Yemenis Making Art in the Time of War

A mural in Sana'a of Yemen's flag using shattered glass of homes from a Saudi-led airstrike.

Yemenis are putting their art and creativity to call for an end of a war in their country, which is the poorest in the Middle East.

Over the past three decades, Yemen has suffered from chronic underdevelopment and a socio-economic crisis.The precarious humanitarian situation was further exacerbated in the four years of political instability following the revolution in 2011, which ousted President Ali Abdullah Saleh. Since Saudi-led coalition forces started bombing the country on March 26, and ousted president Saleh's militia allied with the tribe the Houthis advancing and bombarding the southern provinces, the situation reached catastrophic levels.

Thousands of Yemenis are stranded abroad, unable to return home. Another 300,000 are internally displaced in Yemen, with little to no help. The imposed embargo on Yemeni air, land and sea, caused Yemenis to be stranded overseas. With new visa requirements imposed on them by countries that previously welcomed them, and no resources to support them. Amid the airstrikes, tank bombardments and embargo, Yemenis are facing dire living conditions, with food, fuel and water shortages and continuous electricity black outs.

Cedric Schweizer, who heads ICRC (The International Committee of the Red Cross) in Yemen said in joint statement with MSF (Médecins Sans Frontières):

The harsh restrictions on imports imposed by the coalition for the past six weeks, added to the extreme fuel shortages, have made the daily lives of Yemenis unbearable, and their suffering immense

Yet what Yemenis fear besides the death and destruction caused by the war is the social fabric that is being torn and the feelings of animosity that is developing between the different regions in Yemen, facing the same hardship. Yemeni artists used their creativity, despite all the difficulty and despair, to send out messages of cohesion, unity and call an end to the war and to the injustice faced by all.

Bushra Al Fusail, a photographer and women's rights activist and her friend Nina Aqlan, a social entrepreneur, used shattered glass from a Saudi-led airstrike targeting Faj Attan weapon depot, on April 20, which rocked the capital Sana'a and destroyed many residential homes and shops to make a mural. The artists aimed to use debris from the explosion to create an expression of national unity by assembling the pieces to a wall to make the Yemeni national flag. Nina Aqlan writes on Facebook:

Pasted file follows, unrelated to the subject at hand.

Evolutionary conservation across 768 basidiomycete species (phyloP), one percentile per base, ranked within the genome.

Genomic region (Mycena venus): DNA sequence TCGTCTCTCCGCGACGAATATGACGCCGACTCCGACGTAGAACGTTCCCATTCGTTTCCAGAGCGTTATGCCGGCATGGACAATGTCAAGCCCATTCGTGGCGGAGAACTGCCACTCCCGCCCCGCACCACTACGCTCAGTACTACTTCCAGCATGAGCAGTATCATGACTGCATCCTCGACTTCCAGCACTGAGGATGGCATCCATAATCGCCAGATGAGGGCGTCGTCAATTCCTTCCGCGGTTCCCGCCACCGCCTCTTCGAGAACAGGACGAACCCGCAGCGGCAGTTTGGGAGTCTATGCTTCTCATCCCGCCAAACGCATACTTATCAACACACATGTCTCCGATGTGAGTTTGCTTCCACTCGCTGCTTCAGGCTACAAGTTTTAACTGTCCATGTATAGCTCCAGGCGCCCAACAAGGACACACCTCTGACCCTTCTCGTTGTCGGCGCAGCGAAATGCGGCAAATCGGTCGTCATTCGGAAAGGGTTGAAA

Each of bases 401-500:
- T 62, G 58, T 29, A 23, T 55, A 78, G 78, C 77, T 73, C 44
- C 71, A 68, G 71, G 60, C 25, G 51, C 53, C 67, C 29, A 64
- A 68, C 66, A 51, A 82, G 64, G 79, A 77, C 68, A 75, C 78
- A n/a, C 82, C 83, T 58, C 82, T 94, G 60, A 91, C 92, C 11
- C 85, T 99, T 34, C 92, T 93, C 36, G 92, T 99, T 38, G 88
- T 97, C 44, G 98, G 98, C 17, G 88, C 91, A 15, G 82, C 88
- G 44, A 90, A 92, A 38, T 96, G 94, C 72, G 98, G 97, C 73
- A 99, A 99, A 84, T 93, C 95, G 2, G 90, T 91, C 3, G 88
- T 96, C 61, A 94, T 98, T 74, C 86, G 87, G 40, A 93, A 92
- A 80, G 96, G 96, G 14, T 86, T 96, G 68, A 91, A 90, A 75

Each piece on the wall represents a home that was destroyed, a life that was lost, the wounds sustained, the pain and horror that the city lived on that day. The glass colored Yemeni flag stands for the solidarity and hope that must be revived in these moments of war and tragedy.

The ‘flag’ can be seen in Hadda Street, a busy main road in central Sanaa.

Ahmed Alshaiba, a Yemeni musician who lives in New York, produced his latest music video as a homage to Yemen and message to all Yemenis, entitled “My trip in Yemen”. Albasha takes us on a nostalgic musical tour, playing tunes on his magical Oud from different regions in Yemen, symbolising the feeling of unity during these hard times which the whole country is facing.

SupportYemen, a Yemeni media cooperative, also launched their last video called “The Color of Injustice”, a title inspired by a poem by the famous late Yemeni poet Luti Jaafar Aman. The video was produced under very difficult circumstances of war which Yemen is facing and amid long electricity blackouts. Through powerful poetry, strong visuals, and images of war in Yemen, SupportYemen's video highlights the human suffering all Yemenis face. They state in the press release for the video:

Yemenis are losing hope in the possibilities of civil peace and social justice as they are surrounded by the color of injustice that only gets darker and darker each day.

You can read more about the making of the video through a blog post written by Abdulrahman Hussein, one of SupportYemen's co-founders and the film's director. Abdulrahman points to the hardships faced:

While it has always been more risky to hold a camera than to hold a weapon, it was still possible to continue filming. However, today it was worse than ever as we are stuck in a brutal war that left people drowning in hate and Yemen is being torn apart more and more.

He adds:

.In spite of the absence of transportation and continuous bombardment every day, young Yemeni women and men continued to come and help finish filming.

Although just posted today, the video has been viewed and shared widely on social media:

Once again, Yemen's youth use their talent to show the world their resilience demanding justice, unity and peace in Yemen…and soon.

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